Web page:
I have always loved television. I must have watched 6-8 hours per day. My mother claimed as a small toddler, I would play with the TV in the background, and pay close attention during the commercials.
I developed a passion for computers. My high school had a teletype machine which served as a terminal. In 1976, I wrote a program in BASIC which automated the student college financial aid application form. I had a commodore64 when they first came out.
I had the benefit of a liberal arts education as a philosophy major at NU.
I attended the Johns Hopkins School of Medicine, I got involved in early online medical education with an experimental system there. I was also exposed and interested in quantitative methods in public health. I did biological research at the NIH in Bethesda, close to my home. I became interested in motivation, human behavior, and knowledge. One of my favorite professors was a pathologist, a world expert in lung cancer. He was also a chain smoker. He died of lung cancer during my residency.
I did a residency and fellowship training in anesthesiology, with a subspecialty interest in anesthesia for neurosurgery and neuro intensive care. In 1989, at age 29, I was asked to become the section head of anesthesiology at the Wilmer Eye Institute at Johns Hopkins. I learned that if a field is sufficiently circumscribed, one can become a recognized expert very quickly. This was at a time of great upheaval in health care, with DRGs and health reform on the agenda.
My interest in the business of public health led me to get a Masters degree in health finance and management, from the Department of Health Policy and Management at Johns Hopkins School of Public Health (now Bloomberg school). I worked part-time as a hospital management consultant with Arthur Andersen.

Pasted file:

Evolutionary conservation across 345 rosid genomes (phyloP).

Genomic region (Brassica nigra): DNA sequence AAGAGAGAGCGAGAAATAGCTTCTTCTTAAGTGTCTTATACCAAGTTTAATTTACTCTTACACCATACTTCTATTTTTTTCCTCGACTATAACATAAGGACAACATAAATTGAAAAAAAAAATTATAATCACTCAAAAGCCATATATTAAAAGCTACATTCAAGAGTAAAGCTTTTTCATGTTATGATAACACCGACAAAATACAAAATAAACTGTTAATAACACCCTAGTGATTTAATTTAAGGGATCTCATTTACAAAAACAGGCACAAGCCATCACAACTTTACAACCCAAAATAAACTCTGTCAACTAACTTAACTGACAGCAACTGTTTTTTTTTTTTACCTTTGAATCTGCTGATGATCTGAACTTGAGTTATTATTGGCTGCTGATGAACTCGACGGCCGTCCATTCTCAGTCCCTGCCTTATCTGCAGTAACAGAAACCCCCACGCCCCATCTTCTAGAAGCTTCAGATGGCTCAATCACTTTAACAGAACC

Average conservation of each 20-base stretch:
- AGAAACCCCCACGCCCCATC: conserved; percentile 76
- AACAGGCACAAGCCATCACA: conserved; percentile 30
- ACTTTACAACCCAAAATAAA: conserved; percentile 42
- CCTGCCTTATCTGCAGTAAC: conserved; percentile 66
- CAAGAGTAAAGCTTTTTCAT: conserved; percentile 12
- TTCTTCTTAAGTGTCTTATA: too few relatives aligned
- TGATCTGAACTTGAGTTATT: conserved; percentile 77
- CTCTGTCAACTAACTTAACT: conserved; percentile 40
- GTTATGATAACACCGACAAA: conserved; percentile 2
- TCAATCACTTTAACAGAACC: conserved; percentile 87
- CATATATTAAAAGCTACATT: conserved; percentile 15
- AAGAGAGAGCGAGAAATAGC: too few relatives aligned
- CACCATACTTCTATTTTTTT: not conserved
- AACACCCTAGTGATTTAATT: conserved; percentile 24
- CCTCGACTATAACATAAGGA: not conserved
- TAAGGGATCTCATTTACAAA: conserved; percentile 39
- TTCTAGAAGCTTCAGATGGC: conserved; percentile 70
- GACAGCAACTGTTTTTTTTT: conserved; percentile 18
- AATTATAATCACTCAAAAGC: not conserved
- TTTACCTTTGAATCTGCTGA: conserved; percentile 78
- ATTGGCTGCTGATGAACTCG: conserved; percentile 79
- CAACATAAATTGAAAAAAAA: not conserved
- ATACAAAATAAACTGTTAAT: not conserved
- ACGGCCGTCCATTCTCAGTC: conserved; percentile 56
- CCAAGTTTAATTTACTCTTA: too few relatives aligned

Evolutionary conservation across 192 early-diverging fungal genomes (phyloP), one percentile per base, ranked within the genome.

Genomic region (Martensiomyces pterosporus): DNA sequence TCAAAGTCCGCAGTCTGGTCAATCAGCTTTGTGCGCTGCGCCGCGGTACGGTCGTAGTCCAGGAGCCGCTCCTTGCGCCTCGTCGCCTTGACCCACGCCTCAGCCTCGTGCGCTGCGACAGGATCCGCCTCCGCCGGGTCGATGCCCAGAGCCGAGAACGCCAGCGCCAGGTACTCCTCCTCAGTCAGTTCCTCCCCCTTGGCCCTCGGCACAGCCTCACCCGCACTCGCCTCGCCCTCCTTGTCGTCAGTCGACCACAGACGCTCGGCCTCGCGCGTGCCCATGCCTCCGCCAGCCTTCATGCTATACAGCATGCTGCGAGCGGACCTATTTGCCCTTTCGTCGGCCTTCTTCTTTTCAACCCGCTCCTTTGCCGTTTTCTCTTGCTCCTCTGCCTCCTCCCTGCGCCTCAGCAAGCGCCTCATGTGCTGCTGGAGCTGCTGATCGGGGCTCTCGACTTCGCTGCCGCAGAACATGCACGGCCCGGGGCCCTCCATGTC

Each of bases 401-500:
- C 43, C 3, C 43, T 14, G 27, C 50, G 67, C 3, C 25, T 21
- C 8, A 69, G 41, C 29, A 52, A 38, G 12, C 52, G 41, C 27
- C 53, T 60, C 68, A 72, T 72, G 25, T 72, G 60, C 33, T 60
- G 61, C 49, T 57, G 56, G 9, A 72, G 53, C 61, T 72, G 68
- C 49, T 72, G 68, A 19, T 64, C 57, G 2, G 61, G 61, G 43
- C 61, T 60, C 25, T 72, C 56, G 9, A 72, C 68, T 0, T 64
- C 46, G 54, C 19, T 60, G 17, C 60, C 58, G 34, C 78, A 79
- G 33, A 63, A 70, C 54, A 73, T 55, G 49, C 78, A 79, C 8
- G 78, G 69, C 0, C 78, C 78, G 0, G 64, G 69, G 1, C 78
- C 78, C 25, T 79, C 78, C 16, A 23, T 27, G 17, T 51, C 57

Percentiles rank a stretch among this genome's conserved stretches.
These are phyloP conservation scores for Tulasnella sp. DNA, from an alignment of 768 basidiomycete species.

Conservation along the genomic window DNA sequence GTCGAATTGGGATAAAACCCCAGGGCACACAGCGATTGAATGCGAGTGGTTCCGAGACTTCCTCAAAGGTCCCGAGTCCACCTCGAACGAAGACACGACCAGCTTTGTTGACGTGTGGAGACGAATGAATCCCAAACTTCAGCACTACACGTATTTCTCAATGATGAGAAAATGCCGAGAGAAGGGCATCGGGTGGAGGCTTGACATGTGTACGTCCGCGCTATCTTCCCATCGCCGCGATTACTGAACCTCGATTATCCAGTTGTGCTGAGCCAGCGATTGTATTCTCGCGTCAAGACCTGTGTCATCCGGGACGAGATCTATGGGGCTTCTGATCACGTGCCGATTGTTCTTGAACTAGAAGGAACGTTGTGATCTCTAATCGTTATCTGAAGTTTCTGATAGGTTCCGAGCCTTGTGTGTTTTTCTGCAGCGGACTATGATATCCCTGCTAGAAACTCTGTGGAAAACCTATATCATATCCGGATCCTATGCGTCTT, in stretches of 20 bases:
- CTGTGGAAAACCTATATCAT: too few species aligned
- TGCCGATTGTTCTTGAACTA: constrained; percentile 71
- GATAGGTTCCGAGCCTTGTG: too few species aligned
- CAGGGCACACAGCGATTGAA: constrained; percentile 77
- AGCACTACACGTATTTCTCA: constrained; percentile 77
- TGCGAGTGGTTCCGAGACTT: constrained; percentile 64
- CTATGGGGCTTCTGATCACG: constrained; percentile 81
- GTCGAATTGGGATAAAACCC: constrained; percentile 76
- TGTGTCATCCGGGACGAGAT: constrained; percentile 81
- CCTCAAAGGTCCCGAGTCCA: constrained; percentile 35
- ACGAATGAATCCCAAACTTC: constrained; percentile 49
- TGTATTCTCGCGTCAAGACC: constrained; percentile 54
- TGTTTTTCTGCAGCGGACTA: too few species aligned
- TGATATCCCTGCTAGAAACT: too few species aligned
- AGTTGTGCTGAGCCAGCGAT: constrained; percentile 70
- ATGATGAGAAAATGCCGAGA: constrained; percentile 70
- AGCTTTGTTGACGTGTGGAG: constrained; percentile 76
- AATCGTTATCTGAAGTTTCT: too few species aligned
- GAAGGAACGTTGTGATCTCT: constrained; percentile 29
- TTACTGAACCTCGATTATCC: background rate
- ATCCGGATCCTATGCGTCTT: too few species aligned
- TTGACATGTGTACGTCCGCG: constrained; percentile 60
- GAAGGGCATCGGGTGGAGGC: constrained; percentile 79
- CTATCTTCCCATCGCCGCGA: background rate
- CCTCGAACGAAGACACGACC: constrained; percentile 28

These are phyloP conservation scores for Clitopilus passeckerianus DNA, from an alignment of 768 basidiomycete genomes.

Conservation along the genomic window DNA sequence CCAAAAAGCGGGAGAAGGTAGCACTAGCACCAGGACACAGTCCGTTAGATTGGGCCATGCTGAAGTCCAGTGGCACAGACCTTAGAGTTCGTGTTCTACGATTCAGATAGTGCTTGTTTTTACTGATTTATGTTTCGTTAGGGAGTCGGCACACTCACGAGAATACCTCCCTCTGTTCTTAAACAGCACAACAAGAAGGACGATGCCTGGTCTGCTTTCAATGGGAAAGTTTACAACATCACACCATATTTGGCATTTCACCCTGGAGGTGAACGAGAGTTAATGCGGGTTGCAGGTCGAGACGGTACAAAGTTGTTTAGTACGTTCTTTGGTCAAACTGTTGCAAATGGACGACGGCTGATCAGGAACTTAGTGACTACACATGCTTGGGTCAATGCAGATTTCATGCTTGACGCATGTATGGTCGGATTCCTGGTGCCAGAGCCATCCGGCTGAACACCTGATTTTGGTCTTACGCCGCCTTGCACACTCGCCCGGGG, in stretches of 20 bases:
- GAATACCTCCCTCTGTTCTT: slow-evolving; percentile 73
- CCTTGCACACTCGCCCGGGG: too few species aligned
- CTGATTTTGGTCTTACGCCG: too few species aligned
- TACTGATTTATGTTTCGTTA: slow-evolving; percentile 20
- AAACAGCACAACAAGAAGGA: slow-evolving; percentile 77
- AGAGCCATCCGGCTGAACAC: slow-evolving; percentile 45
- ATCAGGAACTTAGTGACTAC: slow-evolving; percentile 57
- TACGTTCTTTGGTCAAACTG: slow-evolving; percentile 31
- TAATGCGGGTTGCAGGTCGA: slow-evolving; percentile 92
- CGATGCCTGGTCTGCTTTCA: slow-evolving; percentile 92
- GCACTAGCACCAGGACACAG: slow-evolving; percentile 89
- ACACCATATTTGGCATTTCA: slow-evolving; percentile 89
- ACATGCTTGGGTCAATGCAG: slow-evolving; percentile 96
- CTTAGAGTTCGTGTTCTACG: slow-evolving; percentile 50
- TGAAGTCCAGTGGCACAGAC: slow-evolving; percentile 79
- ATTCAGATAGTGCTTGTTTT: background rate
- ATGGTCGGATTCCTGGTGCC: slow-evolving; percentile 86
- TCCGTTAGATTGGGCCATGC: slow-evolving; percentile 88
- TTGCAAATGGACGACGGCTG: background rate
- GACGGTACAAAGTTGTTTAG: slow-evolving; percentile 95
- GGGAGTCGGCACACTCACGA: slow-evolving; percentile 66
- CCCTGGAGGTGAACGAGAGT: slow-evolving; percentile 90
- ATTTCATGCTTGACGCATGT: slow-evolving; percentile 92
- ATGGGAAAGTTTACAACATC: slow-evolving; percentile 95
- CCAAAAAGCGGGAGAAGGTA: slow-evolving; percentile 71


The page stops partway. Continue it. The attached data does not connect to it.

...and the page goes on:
This was also the time I got involved with a large research project, the Study of Medical Testing for Cataract Surgery. This was a prospective randomized study of 19,000 patients to determine if ECGs and blood testing made any difference to the outcomes of cataract surgery. I was the Site Principal Investigator at Hopkins. This gave me a great experience in the gathering, analysis, and use of large data sets. This was also the time of the Flecainide studies. Flecainide was a pill that prevented arrythmias after heart attack. Several studies proved it was effective at preventing dangerous irregular heartbeats. It got FDA approval. Only later, with large studies and data analysis, was it found that although the drug was good at preventing irregular heart beats, patients who took the drug had twice the death rate, from many causes. This taught me that truth is not found in things that make sense theoretically, but that important decisions should be based on evidence from good, direct, empirical data.
I was recruited to the Cleveland Clinic to lead anesthesia at the new Cole Eye Institute. As our boys got a little older, I found more time for hobbies. I loved TiVo, but I did not like monthly fees. I did not want to pay for multiple systems in the house. I had several computers that I was not using. I upgraded them and installed software to act as media center PCs.
I read about addressable, or targeted TV advertising. I understood the great business advantages. I understood how it could make for more enjoyable television. I also understood the hardware, market, and privacy challenges that were obstacles to implementation. My experience with the hospital workstations showed me that a secure, private, and useful network was possible. At this time I also became interested in Libertarian political philosophy, the power of free decision-making. It occurred to me that a network of home theater PCs, like I had already built, would make an excellent platform for addressable ads, solving the hardware, market, and privacy challenges.